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At Bordeaux University Hospital, the “augmented” doctor operates on his patients on an outpatient basis


BIG BANG HEALTH – Robotic surgery, less invasive, leads to less pain and postoperative complications. The patient arrives in the morning and leaves the same evening. This allowed Pellegrin hospital to catch up on operations the day after confinement.

In this operating room at Pellegrin hospital in Bordeaux, Professor Jean-Christophe Bernhard has his eyes riveted, not on the patient’s body, but on a computer console. The urologist uses joysticks that guide the clamps of a robot surgeon inside the patient’s body, to his kidney, from which they will carefully extract a cancerous tumor. The images shot by the Figaro teams and broadcast as part of the Big Bang Santé on Thursday, October 22 are impressive. Sensitive hearts, refrain! The patient arrived at 6:45 am this morning at the CHU. He will leave at the end of the day and will be able to sleep at home, like any evening.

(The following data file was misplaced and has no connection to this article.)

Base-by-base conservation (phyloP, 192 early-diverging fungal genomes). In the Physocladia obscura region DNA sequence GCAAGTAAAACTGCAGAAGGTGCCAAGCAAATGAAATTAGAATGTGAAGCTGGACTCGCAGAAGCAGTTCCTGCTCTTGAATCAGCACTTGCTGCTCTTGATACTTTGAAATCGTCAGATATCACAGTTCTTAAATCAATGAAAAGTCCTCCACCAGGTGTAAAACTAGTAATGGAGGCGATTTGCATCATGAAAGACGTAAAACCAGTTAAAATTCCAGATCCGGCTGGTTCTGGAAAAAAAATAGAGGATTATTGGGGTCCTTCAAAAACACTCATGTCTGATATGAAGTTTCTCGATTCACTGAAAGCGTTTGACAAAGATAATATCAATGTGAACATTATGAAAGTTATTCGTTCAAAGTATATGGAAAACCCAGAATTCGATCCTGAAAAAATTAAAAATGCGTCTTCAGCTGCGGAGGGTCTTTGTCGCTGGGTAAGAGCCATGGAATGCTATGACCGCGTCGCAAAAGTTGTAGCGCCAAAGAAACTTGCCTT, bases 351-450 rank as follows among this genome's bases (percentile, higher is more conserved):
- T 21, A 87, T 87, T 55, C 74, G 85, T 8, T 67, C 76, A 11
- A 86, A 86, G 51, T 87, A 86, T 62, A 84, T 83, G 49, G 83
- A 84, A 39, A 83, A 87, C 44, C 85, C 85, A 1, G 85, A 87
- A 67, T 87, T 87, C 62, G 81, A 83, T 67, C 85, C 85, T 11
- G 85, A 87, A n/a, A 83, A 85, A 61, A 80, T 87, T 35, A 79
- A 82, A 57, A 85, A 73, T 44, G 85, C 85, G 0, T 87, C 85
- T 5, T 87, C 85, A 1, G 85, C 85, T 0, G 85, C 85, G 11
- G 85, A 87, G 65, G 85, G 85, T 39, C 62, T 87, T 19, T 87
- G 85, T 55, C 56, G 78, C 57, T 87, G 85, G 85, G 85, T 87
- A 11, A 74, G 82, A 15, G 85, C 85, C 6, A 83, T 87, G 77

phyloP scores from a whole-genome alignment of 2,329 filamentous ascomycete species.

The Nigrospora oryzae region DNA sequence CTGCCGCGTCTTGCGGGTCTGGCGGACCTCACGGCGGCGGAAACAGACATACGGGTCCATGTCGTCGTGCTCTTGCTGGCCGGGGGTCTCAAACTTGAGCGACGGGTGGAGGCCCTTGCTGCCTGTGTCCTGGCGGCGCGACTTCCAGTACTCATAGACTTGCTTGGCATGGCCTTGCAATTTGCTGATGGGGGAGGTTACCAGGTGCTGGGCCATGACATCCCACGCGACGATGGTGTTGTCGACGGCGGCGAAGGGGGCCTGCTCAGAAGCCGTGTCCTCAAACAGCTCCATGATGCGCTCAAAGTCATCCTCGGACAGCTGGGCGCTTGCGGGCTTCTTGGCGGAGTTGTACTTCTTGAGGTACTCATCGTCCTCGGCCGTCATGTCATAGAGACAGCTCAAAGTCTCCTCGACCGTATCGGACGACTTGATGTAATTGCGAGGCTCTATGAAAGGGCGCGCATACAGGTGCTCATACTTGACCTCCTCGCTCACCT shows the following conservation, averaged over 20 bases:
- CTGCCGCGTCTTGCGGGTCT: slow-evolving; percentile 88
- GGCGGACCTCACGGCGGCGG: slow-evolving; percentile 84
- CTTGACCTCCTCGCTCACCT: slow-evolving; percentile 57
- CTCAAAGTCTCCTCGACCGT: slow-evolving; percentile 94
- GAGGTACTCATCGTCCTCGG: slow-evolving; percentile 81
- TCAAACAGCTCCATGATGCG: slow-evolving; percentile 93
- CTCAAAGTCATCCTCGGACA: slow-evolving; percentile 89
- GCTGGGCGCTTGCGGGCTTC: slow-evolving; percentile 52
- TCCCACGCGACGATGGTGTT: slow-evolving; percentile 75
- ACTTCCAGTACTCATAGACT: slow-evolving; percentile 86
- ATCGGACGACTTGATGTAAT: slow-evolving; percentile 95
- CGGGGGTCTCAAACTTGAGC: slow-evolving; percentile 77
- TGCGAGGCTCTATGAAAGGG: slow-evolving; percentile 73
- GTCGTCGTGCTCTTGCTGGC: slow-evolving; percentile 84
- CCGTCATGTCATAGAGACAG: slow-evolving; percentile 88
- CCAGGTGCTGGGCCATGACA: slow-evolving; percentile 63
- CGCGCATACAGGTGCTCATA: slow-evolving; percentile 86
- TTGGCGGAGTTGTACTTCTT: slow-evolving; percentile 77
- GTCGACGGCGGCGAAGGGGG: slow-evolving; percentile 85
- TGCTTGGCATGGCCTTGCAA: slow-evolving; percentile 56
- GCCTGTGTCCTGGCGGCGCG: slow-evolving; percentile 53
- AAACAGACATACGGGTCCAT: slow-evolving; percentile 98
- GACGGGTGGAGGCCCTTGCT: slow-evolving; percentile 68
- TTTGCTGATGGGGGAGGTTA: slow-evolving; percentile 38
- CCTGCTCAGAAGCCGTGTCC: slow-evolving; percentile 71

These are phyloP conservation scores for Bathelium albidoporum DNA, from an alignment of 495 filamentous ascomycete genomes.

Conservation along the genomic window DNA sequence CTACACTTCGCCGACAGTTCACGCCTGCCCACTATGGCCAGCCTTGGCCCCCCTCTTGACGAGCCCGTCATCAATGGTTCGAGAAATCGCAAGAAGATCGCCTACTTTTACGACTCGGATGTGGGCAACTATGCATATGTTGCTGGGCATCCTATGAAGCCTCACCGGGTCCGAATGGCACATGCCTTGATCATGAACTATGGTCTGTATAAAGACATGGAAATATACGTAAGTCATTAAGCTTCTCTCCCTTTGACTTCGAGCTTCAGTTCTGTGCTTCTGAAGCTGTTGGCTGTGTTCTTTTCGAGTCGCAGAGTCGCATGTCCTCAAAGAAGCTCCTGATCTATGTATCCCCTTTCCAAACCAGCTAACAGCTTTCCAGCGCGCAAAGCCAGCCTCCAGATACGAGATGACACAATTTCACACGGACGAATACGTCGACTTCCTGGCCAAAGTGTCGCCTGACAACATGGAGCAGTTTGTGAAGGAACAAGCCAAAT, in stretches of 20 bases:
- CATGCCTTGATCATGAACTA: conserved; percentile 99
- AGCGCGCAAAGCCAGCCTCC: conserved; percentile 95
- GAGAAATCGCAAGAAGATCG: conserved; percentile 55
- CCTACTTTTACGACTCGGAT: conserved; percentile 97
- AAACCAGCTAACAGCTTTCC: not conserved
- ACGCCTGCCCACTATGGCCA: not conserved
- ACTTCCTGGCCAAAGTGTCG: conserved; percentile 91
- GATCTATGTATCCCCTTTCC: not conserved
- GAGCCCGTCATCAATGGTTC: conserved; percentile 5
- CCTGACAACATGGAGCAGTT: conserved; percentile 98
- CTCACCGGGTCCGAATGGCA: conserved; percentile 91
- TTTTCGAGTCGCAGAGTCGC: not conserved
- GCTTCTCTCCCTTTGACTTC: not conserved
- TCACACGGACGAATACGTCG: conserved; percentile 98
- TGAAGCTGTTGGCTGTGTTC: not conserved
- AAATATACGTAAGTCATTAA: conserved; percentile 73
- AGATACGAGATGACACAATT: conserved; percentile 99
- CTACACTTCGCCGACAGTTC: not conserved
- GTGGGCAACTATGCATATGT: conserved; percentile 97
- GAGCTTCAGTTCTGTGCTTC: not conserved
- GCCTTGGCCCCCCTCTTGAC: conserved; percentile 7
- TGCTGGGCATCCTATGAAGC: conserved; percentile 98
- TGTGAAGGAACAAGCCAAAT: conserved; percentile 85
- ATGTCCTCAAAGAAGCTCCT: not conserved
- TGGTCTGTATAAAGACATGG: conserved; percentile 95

Thanks to the Da Vinci robot

Robotic-assisted surgery has shown its full interest in this year of health crisis. Many operations deemed non-priority were canceled during containment. It was therefore necessary to catch up with a significant delay. Dr. Bernhard’s team is able to operate one in five patients on an outpatient basis, thanks to the Da Vinci robot-surgeon and a “Improved rehabilitation path”. A few years ago, the patient had to spend two days in intensive care and then ten days in the hospital. The outpatient clinic generates precious savings and immobilizes far fewer beds.

Still, not everyone can claim an outpatient tumor removal. The selection depends among other things on the age, general state of health and the entourage of the person.

Report by Thomas Lestavel and Céline Freixe.

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